The Chicago Office of Emergency Management and Communications is advising that temperatures over the next few days and throughout the weekend are expected to warm into the mid-90s with a potential peak heat index of 105 degrees or above.
ABC7 Meteorologist Phil Schwarz said Saturday is an example of the effects of humidity.
While temperatures reached the low 90s, dew points climbed into the low-to-mid 70s. The combination produced heat indices around 100, Schwarz said.
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The heat index could even top 110 degrees in some spots, according to ABC 7 Chicago Meteorologist Greg Dutra.
Many Chicagoans were looking to beat the heat Saturday.
"The beaches are closed, but still nice to be able to have the water," said Maddie Malek.
The dangerously high temperatures come as Chicago-area beaches and many pools remain closed due to the COVID-19 pandemic.
"Just trying to enjoy our Saturday and hang out with friends, but socially distance," Malek said.
OEMC and Cook County are opening cooling centers for residents who need relief from the extreme heat and humidity that can pose a health and safety threat.
"Heat can be very dangerous, as we all know, and we are reminding everyone to stay hydrated and to stay in the shade," said Rich Guidice, of OEMC.
Residents will have access to cooling centers, libraries, Chicago Park District splash pads and other options as needed from July 16 through July 19.
OEMC Cooling Center Locations:
Cooling areas hours are, 9 a.m. to 5 p.m. at the following locations.
Cooling areas for seniors are open 8:30 a.m. to 4:30 p.m. at the following locations.
Cook County Cooling Center Locations:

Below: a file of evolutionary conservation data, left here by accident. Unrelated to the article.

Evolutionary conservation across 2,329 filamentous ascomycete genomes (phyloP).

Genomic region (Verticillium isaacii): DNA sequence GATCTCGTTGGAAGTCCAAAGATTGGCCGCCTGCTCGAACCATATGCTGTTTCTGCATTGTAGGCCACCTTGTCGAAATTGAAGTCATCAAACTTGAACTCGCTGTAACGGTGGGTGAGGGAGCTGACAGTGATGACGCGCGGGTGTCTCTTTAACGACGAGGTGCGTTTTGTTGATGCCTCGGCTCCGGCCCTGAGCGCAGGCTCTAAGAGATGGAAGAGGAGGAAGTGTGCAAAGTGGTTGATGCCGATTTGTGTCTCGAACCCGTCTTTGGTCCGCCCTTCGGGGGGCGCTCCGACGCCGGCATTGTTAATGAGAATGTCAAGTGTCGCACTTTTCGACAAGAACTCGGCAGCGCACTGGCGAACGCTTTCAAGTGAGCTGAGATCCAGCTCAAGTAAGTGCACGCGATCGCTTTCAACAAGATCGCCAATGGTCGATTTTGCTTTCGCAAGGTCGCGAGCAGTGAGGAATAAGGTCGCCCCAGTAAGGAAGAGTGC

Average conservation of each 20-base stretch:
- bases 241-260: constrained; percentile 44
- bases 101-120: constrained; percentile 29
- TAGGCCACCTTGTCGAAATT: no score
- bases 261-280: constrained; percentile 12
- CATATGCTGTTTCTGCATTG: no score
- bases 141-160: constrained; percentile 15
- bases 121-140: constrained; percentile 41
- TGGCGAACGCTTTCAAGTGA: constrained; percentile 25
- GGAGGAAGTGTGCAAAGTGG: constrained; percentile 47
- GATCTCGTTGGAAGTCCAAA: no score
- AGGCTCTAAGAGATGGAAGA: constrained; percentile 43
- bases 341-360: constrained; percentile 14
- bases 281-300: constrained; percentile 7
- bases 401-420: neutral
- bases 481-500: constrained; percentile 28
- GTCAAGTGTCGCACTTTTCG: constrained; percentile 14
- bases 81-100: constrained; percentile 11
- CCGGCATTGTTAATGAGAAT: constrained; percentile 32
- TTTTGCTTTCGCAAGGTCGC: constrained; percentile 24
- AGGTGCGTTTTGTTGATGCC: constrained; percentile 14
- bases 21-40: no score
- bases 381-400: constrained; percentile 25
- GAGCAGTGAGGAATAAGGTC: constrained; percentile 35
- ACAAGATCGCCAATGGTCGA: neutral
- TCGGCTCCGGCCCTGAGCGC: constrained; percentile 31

The centers will be open from 8 a.m. Saturday to 10 p.m. Sunday, but will close for the overnight hours if temperatures fall below 80 degrees.
The center's operations could be extended into next week if the current weather pattern persists, according to a Cook County press release.
The county's plans ensure social distancing can be maintained, and all residents who seek shelter in the facilities will be subject to a wellness evaluation based on COVID-19 protocols. Surgical masks and gloves will also be provided at the cooling centers.
An alternative housing plan is also in place for any resident that is suspected of having the coronavirus and requires shelter from the heat, the release added.
To stay safe, officials recommend:
In addition to the Cook County cooling centers, some municipalities have also opened up cooling centers to residents.
Officials remind residents that Chicago beaches are still closed.
The OEMC Operations Center will monitor the weather appropriately and remain in constant contact with the National Weather Service.
For more information on where you can find relief from the heat, call 311 or visit 311.chicago.gov. You can also get timly updates and other information by signing up for free emergency alerts at NotifyChicago.org.